The J. Reuben Clark Law School at Brigham Young University has received final accreditation from the American Bar Association (ABA). The school received provisional accreditation in February 1974. Accreditation signifies the ABA’s recognition of the school’s high quality in faculty, students, and facilities. At the 1975 dedication of the five-story building that houses the school, one of the guests, Associate Justice of the United States Supreme Court Lewis F. Powell, Jr., remarked: “The J. Reuben Clark Law School will not merely be a good one but in due time it will rank as a great one.”
An Indian Record
An Indian chief and three former Brigham Young University students attended the annual Grammy Awards night February 19 sponsored by the U.S. National Academy of Recording Arts and Sciences. Although not a final award winner, a record produced, narrated, and sung by the foursome was selected as one of the top five albums from the one hundred entries in the ethnic traditional category. About half of the material on the album, “Proud Earth,” was written by Arliene Nofchissey Williams, a Navajo who became well known at BYU for her compositions. Sister Williams, the mother of five children, also sings on the album, with Rick Brosseau, another BYU alumnus. The album was produced by former BYU student Stan Bronson. The narration on the record is by Chief Dan George, Swinomish Indian Chief from the Burrard Reservation, Vancouver, British Columbia. Chief Dan George also stars in the BYU movie production A Different Drum, also with music composed by Sister Williams.
Books on Tour
Five publications by Brigham Young University Press have been selected to appear in a globe-covering tour arranged by the U.S. Information Agency. The exhibit, which extends through April 1978, covers nineteen countries and every major continent. The chosen titles are: Custer in ‘76, the first publication of fifty-four interviews with actual participants in the Battle of Little Big Horn; Look to the Mountains, a history of Utah’s LaSal National Forest; Confrontation at Worms, outlining the struggles of Martin Luther; The Great Great Salt Lake, a word and picture tour of the Great Salt Lake; and Fort Bridger, a fifty-year history of one of the West’s most famous outposts.
Addition to Harold B. Lee Library Dedicated at BYU
President Marion G. Romney, second counselor in the First Presidency, offered the main address and the dedicatory prayer at a recent ceremony marking the official opening of the addition to the Harold B. Lee Library at Brigham Young University.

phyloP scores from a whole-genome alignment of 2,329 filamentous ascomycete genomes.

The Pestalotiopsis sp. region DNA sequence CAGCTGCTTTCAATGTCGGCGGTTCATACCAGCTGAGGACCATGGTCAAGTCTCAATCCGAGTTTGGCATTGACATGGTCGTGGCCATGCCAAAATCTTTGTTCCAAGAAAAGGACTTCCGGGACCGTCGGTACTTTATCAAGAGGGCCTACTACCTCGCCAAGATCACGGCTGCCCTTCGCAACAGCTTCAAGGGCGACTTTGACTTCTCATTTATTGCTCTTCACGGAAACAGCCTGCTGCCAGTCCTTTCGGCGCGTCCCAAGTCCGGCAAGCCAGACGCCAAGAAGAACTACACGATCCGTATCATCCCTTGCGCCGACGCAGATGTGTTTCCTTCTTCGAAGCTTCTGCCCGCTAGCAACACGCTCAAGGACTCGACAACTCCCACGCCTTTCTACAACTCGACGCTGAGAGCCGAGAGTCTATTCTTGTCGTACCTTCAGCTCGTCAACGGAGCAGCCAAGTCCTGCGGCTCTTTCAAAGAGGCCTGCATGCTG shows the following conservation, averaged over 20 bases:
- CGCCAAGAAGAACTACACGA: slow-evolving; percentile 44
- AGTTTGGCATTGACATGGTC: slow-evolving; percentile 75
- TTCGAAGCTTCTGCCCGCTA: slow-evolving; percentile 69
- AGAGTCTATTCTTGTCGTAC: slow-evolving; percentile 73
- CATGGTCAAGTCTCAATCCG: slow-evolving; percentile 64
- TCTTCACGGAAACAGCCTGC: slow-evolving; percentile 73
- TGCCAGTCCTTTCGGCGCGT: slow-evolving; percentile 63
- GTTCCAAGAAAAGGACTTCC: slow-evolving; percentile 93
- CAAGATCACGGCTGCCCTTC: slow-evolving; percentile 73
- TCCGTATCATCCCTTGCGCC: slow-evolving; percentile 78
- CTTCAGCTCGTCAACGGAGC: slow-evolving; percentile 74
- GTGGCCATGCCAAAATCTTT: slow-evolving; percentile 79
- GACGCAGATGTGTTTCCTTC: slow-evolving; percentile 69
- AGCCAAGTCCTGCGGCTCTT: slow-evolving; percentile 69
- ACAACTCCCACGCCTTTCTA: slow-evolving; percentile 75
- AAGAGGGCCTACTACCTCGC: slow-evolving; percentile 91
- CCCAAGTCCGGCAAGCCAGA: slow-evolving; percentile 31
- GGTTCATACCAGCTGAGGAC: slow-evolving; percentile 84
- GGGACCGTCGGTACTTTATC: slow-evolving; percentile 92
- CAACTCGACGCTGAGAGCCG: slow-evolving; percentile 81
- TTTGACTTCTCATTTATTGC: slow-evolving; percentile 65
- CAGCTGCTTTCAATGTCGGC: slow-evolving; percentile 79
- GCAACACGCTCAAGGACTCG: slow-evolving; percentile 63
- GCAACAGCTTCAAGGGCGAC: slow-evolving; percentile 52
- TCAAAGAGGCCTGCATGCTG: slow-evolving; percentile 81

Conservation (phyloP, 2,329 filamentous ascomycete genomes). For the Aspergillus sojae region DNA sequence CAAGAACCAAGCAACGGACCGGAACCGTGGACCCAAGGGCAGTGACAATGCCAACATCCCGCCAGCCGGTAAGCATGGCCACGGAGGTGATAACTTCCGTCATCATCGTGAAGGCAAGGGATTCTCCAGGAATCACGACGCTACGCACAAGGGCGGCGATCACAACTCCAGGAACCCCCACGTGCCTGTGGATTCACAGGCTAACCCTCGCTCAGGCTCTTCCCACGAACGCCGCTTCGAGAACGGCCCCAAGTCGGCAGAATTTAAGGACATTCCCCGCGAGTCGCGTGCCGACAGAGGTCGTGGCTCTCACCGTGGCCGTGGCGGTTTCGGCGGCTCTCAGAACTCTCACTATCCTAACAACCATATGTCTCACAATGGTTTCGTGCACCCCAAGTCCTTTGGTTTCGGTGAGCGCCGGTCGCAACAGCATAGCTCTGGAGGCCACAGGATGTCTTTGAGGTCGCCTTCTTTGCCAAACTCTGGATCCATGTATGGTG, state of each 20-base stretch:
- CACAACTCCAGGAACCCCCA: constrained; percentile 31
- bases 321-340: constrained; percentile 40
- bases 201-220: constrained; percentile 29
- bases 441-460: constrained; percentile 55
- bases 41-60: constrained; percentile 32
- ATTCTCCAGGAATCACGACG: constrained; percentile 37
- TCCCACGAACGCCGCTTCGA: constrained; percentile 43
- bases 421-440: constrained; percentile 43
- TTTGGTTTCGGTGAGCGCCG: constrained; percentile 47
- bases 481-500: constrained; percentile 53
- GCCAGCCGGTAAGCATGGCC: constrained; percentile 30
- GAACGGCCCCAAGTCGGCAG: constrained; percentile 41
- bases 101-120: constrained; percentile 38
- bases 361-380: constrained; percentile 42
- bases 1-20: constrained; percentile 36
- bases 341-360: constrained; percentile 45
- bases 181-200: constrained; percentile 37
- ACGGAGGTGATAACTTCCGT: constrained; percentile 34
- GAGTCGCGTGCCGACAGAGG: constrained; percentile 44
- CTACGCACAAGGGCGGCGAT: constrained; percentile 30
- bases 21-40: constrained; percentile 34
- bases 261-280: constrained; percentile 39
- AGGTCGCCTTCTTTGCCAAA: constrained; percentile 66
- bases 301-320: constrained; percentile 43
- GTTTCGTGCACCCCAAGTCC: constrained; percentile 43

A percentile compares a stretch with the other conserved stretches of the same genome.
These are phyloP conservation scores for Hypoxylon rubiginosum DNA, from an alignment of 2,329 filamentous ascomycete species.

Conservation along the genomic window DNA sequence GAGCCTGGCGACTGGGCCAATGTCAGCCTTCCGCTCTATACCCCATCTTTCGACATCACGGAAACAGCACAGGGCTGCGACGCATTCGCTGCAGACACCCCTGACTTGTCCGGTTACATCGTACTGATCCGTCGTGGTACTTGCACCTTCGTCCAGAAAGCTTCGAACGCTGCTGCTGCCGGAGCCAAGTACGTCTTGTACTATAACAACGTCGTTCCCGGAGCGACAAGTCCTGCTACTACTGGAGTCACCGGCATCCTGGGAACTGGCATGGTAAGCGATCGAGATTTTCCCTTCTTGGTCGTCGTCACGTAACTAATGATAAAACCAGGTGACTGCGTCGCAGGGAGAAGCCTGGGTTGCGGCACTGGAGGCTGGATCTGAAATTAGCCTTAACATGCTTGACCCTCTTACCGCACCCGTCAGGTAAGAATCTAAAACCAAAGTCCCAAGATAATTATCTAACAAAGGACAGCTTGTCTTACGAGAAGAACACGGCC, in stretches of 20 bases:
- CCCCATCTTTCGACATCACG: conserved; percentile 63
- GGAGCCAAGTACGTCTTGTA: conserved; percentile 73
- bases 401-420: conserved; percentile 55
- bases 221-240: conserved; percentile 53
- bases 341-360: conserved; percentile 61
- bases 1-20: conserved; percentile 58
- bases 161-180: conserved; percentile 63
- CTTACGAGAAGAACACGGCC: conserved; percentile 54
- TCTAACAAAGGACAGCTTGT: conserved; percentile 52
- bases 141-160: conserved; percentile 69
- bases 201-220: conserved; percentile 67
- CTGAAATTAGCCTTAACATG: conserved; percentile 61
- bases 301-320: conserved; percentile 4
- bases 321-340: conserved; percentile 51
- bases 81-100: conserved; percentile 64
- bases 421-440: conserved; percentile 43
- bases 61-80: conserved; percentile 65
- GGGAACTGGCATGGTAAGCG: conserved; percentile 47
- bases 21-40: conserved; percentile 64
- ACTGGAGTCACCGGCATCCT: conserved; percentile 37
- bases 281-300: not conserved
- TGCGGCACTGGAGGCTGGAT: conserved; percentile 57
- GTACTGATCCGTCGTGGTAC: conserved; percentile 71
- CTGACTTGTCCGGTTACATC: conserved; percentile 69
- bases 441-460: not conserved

The library, originally built in 1961, has now been more than doubled in size with the completion of the six-story, multimillion-dollar addition. The combined facility has become one of the largest university libraries in the United States, with a capacity of housing more than 2 million volumes and seating some 4,800 students.
In addition to its many volumes, the library houses special collections, a highly sophisticated audio-visual system for rerunning taped lectures, a record collection, and special facilities for the visually handicapped.
The information in the library, said President Romney, will help students distinguish between truths and untruths. The great challenge is to be able to always distinguish between the two kinds of information.
In attendance at the ceremony, which was marked by a three-day celebration of lectures, tours, symposia, exhibits, and receptions, was Sister Freda Joan Lee, widow of former Church President Harold B. Lee after whom the building is named.
Performing Groups Honored
Three Brigham Young University performing groups—the American Folk Dancers, the Sounds of Freedom, and the Lamanite Generation—were recently awarded the Valley Forge Honor Certificate of the Freedoms Foundation, Valley Forge, Pennsylvania. The award cited the groups for “outstanding achievement in bringing about better understanding of the American way of life.” The groups, along with other BYU performing groups, have traveled to many countries around the world, often acting as official representatives of the United States at various functions.